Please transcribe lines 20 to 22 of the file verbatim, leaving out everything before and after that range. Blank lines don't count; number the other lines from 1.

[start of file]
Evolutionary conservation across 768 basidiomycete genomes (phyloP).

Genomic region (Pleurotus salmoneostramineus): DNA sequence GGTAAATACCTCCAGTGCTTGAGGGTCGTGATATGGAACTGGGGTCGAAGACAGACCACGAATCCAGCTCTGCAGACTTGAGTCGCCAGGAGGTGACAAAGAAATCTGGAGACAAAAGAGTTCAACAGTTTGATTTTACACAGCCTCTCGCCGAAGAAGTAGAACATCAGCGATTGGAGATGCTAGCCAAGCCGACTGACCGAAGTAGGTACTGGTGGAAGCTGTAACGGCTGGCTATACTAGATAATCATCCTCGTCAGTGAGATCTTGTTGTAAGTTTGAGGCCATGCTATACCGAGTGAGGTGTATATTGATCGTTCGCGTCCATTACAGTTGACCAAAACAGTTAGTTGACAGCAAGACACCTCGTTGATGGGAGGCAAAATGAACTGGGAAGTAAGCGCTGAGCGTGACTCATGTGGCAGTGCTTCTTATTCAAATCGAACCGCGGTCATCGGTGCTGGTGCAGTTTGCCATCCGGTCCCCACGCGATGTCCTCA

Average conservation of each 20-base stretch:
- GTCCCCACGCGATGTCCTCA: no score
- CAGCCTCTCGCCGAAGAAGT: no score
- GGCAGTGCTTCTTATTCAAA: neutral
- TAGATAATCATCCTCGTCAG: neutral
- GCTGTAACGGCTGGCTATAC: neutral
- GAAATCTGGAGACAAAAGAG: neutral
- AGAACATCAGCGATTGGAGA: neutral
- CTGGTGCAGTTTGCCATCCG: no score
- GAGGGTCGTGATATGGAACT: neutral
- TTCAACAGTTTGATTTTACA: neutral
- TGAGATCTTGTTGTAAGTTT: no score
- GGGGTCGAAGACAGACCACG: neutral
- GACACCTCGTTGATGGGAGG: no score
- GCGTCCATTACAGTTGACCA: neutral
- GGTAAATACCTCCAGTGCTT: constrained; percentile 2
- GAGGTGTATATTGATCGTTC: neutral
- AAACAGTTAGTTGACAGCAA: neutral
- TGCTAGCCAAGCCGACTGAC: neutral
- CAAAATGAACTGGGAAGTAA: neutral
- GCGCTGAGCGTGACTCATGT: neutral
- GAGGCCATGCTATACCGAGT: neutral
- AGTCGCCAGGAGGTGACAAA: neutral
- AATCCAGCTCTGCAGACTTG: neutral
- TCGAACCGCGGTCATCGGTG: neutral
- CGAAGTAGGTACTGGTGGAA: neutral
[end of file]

- AAACAGTTAGTTGACAGCAA: neutral
- TGCTAGCCAAGCCGACTGAC: neutral
- CAAAATGAACTGGGAAGTAA: neutral